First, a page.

So if you’re starting out in the startup industry and need that extra push, incubators are the way to go. But if you are already run a startup and are looking to scale your business growth, accelerators may be worth considering.
But how do you decide if your company is suitable for this route? In this article, we’ll focus solely on incubators and explore the various pros and cons that can help you make an informed decision.
One of the first and most common reasons why entrepreneurs consider joining incubators is the ability to gain access to capital and resources. This comes in many different forms including exposure to a network of investors, incubator self-funds, demo days, and introduction to venture capitalists and government grants. Some incubators and VCs just like Antler also provide allowance to members of their cohort.
Besides funding, a variety of professional resources ranging from business tools, software, equipment and even office space will also be at your disposal. With both of these factors, it’s only a matter of time before your business idea materialises and becomes a reality.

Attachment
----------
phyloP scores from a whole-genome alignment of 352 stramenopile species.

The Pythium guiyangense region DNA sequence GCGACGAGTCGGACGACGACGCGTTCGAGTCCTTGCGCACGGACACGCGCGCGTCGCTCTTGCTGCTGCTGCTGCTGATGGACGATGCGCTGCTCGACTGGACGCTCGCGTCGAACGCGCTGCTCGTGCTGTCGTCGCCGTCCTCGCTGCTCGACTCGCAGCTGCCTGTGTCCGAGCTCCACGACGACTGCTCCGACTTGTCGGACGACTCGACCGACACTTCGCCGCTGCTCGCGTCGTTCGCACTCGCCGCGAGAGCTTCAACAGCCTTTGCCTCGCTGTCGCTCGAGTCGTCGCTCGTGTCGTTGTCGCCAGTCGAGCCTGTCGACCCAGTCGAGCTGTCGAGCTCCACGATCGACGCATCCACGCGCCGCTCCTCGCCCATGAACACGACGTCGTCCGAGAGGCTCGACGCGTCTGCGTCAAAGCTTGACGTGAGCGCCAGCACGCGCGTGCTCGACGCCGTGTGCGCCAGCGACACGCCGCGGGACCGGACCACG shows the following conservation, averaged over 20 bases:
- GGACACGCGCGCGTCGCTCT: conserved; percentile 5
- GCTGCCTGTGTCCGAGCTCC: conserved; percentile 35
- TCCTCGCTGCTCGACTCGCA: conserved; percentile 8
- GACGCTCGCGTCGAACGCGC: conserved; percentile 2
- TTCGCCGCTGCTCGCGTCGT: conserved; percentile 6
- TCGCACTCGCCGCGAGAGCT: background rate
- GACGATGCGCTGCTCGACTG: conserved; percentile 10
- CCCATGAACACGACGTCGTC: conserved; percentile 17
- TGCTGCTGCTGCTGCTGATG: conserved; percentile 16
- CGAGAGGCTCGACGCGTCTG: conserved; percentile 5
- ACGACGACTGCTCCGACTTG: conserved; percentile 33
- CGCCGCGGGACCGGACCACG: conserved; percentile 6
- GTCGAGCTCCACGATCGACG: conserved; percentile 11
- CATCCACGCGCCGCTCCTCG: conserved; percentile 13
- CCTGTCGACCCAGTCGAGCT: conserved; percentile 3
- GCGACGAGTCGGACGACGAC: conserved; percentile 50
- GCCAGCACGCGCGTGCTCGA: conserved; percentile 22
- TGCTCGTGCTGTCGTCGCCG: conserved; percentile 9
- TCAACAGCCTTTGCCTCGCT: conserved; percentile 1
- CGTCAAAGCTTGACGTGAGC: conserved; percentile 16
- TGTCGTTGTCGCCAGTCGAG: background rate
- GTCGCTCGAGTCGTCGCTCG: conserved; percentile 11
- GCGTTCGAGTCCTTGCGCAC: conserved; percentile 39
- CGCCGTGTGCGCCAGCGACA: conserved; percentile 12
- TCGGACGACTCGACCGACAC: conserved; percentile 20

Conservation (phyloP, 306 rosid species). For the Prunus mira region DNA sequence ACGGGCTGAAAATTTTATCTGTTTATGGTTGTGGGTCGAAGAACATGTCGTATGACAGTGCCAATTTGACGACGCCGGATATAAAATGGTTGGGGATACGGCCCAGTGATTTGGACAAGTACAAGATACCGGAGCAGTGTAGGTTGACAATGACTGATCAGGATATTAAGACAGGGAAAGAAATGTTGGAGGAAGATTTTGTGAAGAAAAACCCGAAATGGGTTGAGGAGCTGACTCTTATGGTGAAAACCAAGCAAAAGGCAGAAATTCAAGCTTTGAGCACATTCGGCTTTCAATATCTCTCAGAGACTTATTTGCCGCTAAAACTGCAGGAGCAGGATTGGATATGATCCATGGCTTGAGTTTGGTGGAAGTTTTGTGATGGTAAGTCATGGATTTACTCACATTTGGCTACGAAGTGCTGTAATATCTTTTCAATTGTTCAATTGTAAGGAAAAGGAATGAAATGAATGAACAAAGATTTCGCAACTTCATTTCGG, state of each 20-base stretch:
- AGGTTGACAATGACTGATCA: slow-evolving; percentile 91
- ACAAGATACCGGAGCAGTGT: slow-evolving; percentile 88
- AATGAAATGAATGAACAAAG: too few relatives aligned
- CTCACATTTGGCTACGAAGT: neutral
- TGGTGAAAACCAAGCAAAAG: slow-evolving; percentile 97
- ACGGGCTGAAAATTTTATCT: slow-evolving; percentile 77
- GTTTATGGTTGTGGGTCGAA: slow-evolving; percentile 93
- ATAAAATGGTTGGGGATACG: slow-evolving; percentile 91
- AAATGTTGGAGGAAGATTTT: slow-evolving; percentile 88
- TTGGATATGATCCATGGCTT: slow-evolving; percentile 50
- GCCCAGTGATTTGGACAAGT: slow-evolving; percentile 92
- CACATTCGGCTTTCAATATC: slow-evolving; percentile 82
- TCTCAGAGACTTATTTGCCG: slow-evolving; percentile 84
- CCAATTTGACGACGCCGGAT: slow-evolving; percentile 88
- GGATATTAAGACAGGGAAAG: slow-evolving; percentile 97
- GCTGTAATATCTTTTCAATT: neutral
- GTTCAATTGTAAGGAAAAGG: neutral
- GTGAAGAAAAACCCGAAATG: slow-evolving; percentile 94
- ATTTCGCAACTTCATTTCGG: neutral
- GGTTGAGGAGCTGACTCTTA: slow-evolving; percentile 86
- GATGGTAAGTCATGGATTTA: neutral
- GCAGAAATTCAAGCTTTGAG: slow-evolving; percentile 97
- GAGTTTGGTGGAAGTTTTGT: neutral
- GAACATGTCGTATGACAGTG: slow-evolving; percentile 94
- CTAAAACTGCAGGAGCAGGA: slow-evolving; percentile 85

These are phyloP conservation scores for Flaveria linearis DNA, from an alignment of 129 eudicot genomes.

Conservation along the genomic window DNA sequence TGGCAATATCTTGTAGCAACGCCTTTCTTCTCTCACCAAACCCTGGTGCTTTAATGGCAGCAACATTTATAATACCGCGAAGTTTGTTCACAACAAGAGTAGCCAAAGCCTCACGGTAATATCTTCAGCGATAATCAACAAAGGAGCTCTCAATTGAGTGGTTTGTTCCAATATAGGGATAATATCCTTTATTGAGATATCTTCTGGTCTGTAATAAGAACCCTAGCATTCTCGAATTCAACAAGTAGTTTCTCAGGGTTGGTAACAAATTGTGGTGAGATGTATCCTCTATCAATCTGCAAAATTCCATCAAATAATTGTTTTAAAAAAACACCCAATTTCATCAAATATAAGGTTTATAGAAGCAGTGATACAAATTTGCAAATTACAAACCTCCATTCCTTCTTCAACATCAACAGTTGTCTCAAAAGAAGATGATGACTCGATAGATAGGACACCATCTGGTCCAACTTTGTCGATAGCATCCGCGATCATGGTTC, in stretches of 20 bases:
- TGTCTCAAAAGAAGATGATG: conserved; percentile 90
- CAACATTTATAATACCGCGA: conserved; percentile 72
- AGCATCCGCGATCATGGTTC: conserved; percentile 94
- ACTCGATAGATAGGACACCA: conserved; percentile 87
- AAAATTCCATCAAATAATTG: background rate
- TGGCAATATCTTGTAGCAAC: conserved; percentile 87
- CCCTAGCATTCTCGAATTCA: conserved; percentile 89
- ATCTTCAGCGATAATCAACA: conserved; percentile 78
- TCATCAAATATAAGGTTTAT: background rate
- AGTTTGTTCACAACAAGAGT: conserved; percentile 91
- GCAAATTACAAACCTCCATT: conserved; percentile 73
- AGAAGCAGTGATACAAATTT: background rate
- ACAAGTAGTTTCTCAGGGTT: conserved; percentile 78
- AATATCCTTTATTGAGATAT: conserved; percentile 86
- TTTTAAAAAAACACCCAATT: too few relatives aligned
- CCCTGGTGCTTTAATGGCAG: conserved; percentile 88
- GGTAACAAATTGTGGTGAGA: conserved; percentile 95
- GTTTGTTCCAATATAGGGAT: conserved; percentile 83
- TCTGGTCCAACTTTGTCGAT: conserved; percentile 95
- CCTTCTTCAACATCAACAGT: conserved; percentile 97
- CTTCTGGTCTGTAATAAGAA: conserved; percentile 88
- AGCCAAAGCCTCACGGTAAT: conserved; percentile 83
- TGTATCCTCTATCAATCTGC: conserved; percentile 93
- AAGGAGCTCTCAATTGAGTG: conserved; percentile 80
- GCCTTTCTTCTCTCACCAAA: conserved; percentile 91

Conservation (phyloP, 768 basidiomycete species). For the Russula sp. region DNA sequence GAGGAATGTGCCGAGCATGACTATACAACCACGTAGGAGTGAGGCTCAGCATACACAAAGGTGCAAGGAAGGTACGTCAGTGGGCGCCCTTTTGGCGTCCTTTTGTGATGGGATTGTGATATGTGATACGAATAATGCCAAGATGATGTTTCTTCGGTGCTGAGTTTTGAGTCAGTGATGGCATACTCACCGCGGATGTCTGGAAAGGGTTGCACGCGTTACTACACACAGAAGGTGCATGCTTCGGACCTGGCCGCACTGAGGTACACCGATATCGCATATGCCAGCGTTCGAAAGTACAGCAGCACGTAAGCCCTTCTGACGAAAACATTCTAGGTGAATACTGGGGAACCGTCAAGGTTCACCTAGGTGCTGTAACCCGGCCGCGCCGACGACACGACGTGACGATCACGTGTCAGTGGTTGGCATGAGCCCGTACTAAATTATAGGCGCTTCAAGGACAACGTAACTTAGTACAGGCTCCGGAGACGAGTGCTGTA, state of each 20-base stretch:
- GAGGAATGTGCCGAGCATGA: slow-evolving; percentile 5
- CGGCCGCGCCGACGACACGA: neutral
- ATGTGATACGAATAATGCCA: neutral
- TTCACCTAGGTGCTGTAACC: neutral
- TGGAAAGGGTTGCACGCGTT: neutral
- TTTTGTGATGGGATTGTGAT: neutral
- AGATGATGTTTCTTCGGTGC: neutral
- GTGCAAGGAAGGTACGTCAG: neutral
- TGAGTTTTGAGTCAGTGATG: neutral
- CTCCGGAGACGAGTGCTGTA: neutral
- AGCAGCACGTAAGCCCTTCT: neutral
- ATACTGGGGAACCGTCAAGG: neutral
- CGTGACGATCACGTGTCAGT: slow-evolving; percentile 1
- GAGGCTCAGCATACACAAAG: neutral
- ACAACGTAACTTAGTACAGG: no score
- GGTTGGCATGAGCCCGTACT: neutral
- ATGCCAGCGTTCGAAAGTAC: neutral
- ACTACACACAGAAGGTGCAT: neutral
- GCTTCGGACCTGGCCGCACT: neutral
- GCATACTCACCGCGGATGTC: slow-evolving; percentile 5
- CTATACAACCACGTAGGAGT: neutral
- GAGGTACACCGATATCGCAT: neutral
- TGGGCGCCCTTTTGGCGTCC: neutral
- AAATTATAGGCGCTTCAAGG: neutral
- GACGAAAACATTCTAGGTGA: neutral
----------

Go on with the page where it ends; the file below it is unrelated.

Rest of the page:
Incubator programmes function on a very specific framework that has been proven to be effective from the number of exits we’ve seen in the last few years. Think of it as a subject syllabus in school. Teachers formulate a specific and effective lesson plan, which is then used to teach their students with the goal to equip them with the relevant knowledge and skills.
In the same way, incubators teach you all that you need from building your startup from scratch, validating your concept, testing your business idea, and everything else in between.
Being associated with industry game-changers opens up a door for endless networking opportunities. Most, if not all, incubator firms have a strong network of partners, which can be useful for you and your business in the long run.
There are also heaps of potential for building possible alliances and meaningful partnerships between fellow entrepreneurs, which cultivates an inspiring environment to grow and feed off of each other’s energy and ideas. Apart from being under the wings of world-class mentors, incubator programmes can also match you with a like-minded and ideal co-founder that can support you in all aspects of your business.